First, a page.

Cheap thrills: Coney Island during the Great Depression

At Coney Island, “The best show is the people themselves.”

Reginald Marsh, Wooden Horses, 1936, tempera on board, 61 x 101.6 cm (Wadsworth Atheneum Museum of Art). A conversation with Erin Monroe, Robert H. Schutz, Jr., Associate Curator of American Paintings and Sculpture, Wadsworth Atheneum Museum of Art, and Steven Zucker

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Marsh, Wooden Horses (Coney Island)

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Key points

  • During the Great Depression, amusements like Steeplechase Park in Coney Island provided an affordable escape from the anxieties of daily life. Coney Island attracted people of different classes, races, and genders, bringing them together in ways that were not always considered socially acceptable in other environments.
  • Reginald Marsh documented the lives and activities of the working class, part of a general trend in the 1930s towards capturing life realistically. While many of his colleagues, including the photographer Dorothea Lange, worked in rural areas, Marsh focused his attention on life in urban spaces.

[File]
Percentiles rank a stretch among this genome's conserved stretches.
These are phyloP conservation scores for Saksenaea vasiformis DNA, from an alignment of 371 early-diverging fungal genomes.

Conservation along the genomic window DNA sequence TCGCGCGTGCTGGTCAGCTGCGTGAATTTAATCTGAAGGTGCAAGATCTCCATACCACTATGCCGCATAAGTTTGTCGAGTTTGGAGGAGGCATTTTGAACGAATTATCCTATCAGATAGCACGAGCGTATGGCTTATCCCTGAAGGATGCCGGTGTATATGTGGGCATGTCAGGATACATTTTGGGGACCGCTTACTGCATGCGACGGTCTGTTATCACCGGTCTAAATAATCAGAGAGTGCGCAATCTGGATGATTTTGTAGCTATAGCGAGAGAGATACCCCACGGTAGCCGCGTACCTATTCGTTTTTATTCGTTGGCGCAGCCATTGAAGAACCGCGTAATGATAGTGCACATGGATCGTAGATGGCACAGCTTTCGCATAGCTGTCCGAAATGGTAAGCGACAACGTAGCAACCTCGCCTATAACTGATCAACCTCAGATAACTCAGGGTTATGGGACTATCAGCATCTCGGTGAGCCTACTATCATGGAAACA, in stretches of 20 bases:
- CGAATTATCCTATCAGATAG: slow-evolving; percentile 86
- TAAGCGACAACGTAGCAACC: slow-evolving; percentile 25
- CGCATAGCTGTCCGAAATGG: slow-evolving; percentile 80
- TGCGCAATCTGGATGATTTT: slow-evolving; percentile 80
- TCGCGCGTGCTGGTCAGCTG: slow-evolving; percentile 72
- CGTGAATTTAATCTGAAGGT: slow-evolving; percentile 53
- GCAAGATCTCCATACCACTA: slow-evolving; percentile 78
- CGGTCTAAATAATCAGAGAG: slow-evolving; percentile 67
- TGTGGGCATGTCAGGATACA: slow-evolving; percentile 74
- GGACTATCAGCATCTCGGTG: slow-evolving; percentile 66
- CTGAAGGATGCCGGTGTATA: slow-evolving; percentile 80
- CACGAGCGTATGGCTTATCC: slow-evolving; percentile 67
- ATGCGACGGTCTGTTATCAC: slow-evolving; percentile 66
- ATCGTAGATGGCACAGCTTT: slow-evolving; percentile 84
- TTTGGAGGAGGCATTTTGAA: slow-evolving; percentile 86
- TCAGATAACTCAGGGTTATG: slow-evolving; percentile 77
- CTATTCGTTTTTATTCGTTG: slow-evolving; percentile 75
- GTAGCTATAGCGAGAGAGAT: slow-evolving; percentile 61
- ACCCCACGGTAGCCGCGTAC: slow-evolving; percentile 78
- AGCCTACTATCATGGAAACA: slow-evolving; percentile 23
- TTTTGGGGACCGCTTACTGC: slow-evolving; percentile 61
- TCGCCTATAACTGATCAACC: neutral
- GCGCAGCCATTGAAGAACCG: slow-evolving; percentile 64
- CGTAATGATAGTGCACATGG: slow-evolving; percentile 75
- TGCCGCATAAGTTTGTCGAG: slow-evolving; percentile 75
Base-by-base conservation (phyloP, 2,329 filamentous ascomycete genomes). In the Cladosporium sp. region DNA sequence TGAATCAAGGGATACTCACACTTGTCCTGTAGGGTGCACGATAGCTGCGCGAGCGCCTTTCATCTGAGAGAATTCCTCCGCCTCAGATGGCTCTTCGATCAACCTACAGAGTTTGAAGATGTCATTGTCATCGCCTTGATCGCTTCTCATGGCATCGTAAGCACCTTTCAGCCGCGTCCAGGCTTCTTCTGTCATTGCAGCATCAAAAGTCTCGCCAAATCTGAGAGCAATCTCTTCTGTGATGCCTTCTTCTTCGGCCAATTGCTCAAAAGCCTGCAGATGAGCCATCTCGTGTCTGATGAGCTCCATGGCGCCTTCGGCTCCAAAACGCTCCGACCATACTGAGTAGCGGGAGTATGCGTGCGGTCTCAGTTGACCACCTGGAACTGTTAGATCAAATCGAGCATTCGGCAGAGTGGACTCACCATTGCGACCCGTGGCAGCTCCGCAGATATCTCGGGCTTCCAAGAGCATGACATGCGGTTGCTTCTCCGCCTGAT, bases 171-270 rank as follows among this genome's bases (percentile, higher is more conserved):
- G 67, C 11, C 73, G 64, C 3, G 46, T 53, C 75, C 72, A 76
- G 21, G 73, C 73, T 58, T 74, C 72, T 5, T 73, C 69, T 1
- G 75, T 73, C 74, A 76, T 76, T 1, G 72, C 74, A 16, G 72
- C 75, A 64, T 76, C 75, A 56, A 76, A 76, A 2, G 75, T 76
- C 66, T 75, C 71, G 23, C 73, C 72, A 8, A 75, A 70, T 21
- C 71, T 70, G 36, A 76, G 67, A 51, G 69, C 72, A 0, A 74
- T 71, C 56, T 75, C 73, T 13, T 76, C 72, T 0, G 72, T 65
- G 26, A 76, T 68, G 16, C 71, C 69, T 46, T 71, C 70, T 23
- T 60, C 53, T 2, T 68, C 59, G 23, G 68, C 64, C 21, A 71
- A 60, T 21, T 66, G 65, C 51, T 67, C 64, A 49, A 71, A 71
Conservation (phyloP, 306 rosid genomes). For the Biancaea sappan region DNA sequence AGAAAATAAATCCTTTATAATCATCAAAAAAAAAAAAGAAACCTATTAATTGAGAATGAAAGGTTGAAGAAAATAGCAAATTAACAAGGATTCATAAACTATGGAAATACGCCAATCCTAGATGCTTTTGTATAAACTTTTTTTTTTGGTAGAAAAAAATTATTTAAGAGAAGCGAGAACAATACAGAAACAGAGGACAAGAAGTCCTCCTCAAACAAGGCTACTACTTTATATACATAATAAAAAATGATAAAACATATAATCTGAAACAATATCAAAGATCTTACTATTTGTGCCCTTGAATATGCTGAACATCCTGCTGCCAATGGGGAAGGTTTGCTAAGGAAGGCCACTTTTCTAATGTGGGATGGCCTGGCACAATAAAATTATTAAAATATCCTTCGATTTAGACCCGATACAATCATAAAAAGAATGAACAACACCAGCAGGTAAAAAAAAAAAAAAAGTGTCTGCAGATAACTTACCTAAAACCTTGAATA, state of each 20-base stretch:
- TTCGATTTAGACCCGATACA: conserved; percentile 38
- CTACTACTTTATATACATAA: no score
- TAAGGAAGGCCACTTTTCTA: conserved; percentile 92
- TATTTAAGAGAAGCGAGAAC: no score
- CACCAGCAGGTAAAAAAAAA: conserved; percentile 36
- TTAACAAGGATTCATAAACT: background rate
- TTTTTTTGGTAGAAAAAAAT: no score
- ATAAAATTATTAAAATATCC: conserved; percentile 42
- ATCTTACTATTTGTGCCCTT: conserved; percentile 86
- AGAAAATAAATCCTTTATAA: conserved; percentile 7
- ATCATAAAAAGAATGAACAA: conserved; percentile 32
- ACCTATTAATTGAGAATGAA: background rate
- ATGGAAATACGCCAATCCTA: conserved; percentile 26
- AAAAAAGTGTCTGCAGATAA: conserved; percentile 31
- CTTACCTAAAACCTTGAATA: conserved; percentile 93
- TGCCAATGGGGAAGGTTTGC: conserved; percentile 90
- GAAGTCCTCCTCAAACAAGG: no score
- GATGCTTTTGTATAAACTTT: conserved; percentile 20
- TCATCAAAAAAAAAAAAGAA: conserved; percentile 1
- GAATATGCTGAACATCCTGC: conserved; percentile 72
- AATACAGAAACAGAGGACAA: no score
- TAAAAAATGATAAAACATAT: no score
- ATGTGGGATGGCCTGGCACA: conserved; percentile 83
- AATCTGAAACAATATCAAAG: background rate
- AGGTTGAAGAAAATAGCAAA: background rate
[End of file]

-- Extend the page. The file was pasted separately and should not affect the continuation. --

• Marsh’s depictions of women combine elements of reality and popular culture that portray women through a voyeuristic and sexualized lens. His buxom figures were inspired by movie stars, and also reflect the salacious spectacle of Coney Island, where working-class women like those in this image could supplement their income in dance halls and popular entertainment.

Go deeper

See this painting in the collection of the Wadsworth Atheneum Museum of Art

Learn about other artworks and stories that portray Coney Island

Read this famous article in Fortune magazine about Coney Island in the 1930s

Learn more about the history of Coney Island

Find out how George C. Tilyou, the founder of Steeplechase Park, developed business practices still in use today

Read about how some of the “lost” wooden horses from Steeplechase Park turned up in a storage yard

Learn more about arts and entertainment during the Great Depression

See photographs of Marsh sketching, as well as examples of his sketches


More to think about

Coney Island was a place of social permissiveness, entertainment, and escape that crossed lines of class, race, and gender. What are some settings that function in this way today? How would you compare these contemporary examples to the scene that Marsh shows us in his work?


Explore the diverse history of the United States through its art. Seeing America is funded by the Terra Foundation for American Art and the Alice L. Walton Foundation.